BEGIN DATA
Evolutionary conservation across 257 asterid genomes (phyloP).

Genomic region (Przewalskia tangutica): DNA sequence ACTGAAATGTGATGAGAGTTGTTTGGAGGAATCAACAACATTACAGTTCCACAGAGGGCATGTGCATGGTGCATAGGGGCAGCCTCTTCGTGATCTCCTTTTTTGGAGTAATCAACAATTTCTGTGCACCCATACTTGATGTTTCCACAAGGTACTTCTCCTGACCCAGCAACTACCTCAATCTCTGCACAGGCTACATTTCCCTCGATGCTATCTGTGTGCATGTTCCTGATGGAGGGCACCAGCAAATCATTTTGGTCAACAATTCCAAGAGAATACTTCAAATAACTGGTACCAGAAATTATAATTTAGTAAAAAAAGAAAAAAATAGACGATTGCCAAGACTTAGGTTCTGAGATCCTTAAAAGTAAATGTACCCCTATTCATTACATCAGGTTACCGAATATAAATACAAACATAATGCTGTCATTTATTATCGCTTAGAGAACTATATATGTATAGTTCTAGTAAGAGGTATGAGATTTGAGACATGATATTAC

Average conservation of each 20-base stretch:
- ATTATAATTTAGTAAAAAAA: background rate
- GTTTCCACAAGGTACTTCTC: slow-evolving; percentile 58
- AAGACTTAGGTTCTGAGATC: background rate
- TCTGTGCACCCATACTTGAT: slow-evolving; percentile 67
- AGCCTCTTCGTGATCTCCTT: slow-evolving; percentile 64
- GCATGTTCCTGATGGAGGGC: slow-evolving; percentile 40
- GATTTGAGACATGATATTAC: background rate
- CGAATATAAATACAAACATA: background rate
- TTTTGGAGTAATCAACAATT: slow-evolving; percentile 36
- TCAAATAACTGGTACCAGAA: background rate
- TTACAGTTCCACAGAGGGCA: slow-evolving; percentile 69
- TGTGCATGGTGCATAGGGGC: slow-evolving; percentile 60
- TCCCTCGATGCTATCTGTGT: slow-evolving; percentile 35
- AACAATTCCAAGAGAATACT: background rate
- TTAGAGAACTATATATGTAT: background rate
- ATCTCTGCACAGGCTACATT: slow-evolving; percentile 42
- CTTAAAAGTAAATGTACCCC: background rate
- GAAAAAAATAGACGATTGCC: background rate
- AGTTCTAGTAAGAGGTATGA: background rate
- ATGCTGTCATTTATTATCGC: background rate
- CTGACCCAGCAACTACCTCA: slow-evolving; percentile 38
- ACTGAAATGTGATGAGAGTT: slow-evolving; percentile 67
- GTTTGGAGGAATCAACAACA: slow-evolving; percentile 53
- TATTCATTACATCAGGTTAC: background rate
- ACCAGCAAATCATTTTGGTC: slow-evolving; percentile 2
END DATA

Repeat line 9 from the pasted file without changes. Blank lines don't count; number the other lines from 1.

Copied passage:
- GCATGTTCCTGATGGAGGGC: slow-evolving; percentile 40